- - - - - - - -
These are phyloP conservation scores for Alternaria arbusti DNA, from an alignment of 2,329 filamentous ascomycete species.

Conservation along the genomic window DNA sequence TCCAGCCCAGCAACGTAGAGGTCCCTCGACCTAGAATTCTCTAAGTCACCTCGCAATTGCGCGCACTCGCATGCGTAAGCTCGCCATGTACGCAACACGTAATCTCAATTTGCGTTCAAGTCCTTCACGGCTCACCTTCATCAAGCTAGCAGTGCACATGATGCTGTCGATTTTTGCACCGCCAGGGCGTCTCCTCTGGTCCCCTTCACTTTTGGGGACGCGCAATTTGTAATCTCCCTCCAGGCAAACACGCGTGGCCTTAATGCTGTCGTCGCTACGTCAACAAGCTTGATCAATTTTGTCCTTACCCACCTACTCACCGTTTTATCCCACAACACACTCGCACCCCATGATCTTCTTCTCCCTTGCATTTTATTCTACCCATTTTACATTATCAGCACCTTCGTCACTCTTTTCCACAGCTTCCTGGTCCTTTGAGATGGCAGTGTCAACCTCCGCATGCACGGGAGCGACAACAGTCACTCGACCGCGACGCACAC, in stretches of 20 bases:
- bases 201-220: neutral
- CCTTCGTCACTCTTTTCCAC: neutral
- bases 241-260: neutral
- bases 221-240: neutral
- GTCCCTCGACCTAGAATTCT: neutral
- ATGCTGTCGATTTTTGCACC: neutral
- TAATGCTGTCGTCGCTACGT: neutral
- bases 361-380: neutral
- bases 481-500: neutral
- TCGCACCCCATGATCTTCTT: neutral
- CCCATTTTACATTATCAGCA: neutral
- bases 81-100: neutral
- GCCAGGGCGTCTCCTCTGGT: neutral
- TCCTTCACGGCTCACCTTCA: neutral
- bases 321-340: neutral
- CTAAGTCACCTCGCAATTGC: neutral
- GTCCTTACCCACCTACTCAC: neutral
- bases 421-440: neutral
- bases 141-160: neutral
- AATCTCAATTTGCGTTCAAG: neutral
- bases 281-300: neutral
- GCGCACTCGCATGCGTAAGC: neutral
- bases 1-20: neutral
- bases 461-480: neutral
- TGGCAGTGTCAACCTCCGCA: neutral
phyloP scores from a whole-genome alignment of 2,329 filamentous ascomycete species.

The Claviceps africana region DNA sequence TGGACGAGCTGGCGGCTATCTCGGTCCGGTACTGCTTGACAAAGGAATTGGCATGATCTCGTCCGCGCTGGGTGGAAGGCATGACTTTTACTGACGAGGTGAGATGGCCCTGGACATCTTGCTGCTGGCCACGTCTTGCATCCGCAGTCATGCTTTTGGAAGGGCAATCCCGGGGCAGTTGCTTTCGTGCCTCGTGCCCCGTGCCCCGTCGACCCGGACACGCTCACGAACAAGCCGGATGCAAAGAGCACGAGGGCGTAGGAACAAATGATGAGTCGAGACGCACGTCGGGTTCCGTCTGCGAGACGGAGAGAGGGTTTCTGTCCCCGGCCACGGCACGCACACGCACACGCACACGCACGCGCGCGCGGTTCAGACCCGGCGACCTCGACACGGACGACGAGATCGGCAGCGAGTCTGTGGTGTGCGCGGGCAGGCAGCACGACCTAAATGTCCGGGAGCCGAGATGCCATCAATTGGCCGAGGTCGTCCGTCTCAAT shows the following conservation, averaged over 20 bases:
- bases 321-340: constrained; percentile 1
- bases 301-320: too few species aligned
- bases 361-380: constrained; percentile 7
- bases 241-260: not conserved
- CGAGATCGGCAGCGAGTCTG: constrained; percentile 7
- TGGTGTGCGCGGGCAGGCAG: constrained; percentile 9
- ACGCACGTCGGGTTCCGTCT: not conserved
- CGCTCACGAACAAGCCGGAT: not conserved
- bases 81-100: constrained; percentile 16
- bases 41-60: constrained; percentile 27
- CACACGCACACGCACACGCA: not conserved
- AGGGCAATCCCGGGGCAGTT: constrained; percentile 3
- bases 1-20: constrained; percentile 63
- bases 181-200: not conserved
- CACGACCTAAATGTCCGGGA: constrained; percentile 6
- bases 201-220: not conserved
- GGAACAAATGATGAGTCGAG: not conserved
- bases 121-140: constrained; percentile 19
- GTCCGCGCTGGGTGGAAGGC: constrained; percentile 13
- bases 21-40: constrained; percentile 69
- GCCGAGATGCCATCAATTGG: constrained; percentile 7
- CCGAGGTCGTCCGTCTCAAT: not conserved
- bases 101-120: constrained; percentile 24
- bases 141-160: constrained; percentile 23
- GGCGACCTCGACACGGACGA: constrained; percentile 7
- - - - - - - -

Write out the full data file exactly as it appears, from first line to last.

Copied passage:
These are phyloP conservation scores for Alternaria arbusti DNA, from an alignment of 2,329 filamentous ascomycete species.

Conservation along the genomic window DNA sequence TCCAGCCCAGCAACGTAGAGGTCCCTCGACCTAGAATTCTCTAAGTCACCTCGCAATTGCGCGCACTCGCATGCGTAAGCTCGCCATGTACGCAACACGTAATCTCAATTTGCGTTCAAGTCCTTCACGGCTCACCTTCATCAAGCTAGCAGTGCACATGATGCTGTCGATTTTTGCACCGCCAGGGCGTCTCCTCTGGTCCCCTTCACTTTTGGGGACGCGCAATTTGTAATCTCCCTCCAGGCAAACACGCGTGGCCTTAATGCTGTCGTCGCTACGTCAACAAGCTTGATCAATTTTGTCCTTACCCACCTACTCACCGTTTTATCCCACAACACACTCGCACCCCATGATCTTCTTCTCCCTTGCATTTTATTCTACCCATTTTACATTATCAGCACCTTCGTCACTCTTTTCCACAGCTTCCTGGTCCTTTGAGATGGCAGTGTCAACCTCCGCATGCACGGGAGCGACAACAGTCACTCGACCGCGACGCACAC, in stretches of 20 bases:
- bases 201-220: neutral
- CCTTCGTCACTCTTTTCCAC: neutral
- bases 241-260: neutral
- bases 221-240: neutral
- GTCCCTCGACCTAGAATTCT: neutral
- ATGCTGTCGATTTTTGCACC: neutral
- TAATGCTGTCGTCGCTACGT: neutral
- bases 361-380: neutral
- bases 481-500: neutral
- TCGCACCCCATGATCTTCTT: neutral
- CCCATTTTACATTATCAGCA: neutral
- bases 81-100: neutral
- GCCAGGGCGTCTCCTCTGGT: neutral
- TCCTTCACGGCTCACCTTCA: neutral
- bases 321-340: neutral
- CTAAGTCACCTCGCAATTGC: neutral
- GTCCTTACCCACCTACTCAC: neutral
- bases 421-440: neutral
- bases 141-160: neutral
- AATCTCAATTTGCGTTCAAG: neutral
- bases 281-300: neutral
- GCGCACTCGCATGCGTAAGC: neutral
- bases 1-20: neutral
- bases 461-480: neutral
- TGGCAGTGTCAACCTCCGCA: neutral
phyloP scores from a whole-genome alignment of 2,329 filamentous ascomycete species.

The Claviceps africana region DNA sequence TGGACGAGCTGGCGGCTATCTCGGTCCGGTACTGCTTGACAAAGGAATTGGCATGATCTCGTCCGCGCTGGGTGGAAGGCATGACTTTTACTGACGAGGTGAGATGGCCCTGGACATCTTGCTGCTGGCCACGTCTTGCATCCGCAGTCATGCTTTTGGAAGGGCAATCCCGGGGCAGTTGCTTTCGTGCCTCGTGCCCCGTGCCCCGTCGACCCGGACACGCTCACGAACAAGCCGGATGCAAAGAGCACGAGGGCGTAGGAACAAATGATGAGTCGAGACGCACGTCGGGTTCCGTCTGCGAGACGGAGAGAGGGTTTCTGTCCCCGGCCACGGCACGCACACGCACACGCACACGCACGCGCGCGCGGTTCAGACCCGGCGACCTCGACACGGACGACGAGATCGGCAGCGAGTCTGTGGTGTGCGCGGGCAGGCAGCACGACCTAAATGTCCGGGAGCCGAGATGCCATCAATTGGCCGAGGTCGTCCGTCTCAAT shows the following conservation, averaged over 20 bases:
- bases 321-340: constrained; percentile 1
- bases 301-320: too few species aligned
- bases 361-380: constrained; percentile 7
- bases 241-260: not conserved
- CGAGATCGGCAGCGAGTCTG: constrained; percentile 7
- TGGTGTGCGCGGGCAGGCAG: constrained; percentile 9
- ACGCACGTCGGGTTCCGTCT: not conserved
- CGCTCACGAACAAGCCGGAT: not conserved
- bases 81-100: constrained; percentile 16
- bases 41-60: constrained; percentile 27
- CACACGCACACGCACACGCA: not conserved
- AGGGCAATCCCGGGGCAGTT: constrained; percentile 3
- bases 1-20: constrained; percentile 63
- bases 181-200: not conserved
- CACGACCTAAATGTCCGGGA: constrained; percentile 6
- bases 201-220: not conserved
- GGAACAAATGATGAGTCGAG: not conserved
- bases 121-140: constrained; percentile 19
- GTCCGCGCTGGGTGGAAGGC: constrained; percentile 13
- bases 21-40: constrained; percentile 69
- GCCGAGATGCCATCAATTGG: constrained; percentile 7
- CCGAGGTCGTCCGTCTCAAT: not conserved
- bases 101-120: constrained; percentile 24
- bases 141-160: constrained; percentile 23
- GGCGACCTCGACACGGACGA: constrained; percentile 7